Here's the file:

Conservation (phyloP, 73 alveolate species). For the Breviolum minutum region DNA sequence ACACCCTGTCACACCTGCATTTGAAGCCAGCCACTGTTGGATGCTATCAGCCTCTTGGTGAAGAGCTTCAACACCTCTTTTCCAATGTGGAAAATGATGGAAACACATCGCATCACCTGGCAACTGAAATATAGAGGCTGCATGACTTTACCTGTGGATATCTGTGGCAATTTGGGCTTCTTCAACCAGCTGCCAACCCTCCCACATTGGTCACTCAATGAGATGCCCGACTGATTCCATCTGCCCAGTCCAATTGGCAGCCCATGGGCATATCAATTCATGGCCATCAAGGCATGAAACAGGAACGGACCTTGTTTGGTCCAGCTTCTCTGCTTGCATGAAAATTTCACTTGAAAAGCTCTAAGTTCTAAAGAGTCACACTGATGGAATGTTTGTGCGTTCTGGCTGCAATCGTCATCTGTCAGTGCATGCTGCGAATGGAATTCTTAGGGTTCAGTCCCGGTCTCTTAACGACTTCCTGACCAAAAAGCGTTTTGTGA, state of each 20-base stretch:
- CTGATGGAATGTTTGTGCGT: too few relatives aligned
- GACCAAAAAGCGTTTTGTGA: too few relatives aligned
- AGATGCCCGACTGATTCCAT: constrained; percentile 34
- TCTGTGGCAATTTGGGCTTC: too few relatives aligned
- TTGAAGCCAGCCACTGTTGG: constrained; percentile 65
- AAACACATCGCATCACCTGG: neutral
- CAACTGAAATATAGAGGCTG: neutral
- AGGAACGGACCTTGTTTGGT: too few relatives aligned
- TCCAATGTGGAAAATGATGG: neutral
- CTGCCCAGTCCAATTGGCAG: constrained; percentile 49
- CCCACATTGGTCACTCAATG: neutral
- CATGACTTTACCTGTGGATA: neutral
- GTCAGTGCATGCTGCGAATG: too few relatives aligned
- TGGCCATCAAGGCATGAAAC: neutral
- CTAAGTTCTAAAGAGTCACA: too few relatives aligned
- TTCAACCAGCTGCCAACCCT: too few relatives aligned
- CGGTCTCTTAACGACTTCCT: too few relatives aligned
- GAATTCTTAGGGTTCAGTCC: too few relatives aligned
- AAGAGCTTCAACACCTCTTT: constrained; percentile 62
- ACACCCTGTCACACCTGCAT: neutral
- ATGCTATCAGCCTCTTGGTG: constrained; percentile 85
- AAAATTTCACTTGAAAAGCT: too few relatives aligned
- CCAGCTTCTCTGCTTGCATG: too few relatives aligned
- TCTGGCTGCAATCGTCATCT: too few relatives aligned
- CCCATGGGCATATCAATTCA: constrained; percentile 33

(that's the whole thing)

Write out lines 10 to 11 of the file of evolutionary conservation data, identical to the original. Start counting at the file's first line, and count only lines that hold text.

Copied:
- TCCAATGTGGAAAATGATGG: neutral
- CTGCCCAGTCCAATTGGCAG: constrained; percentile 49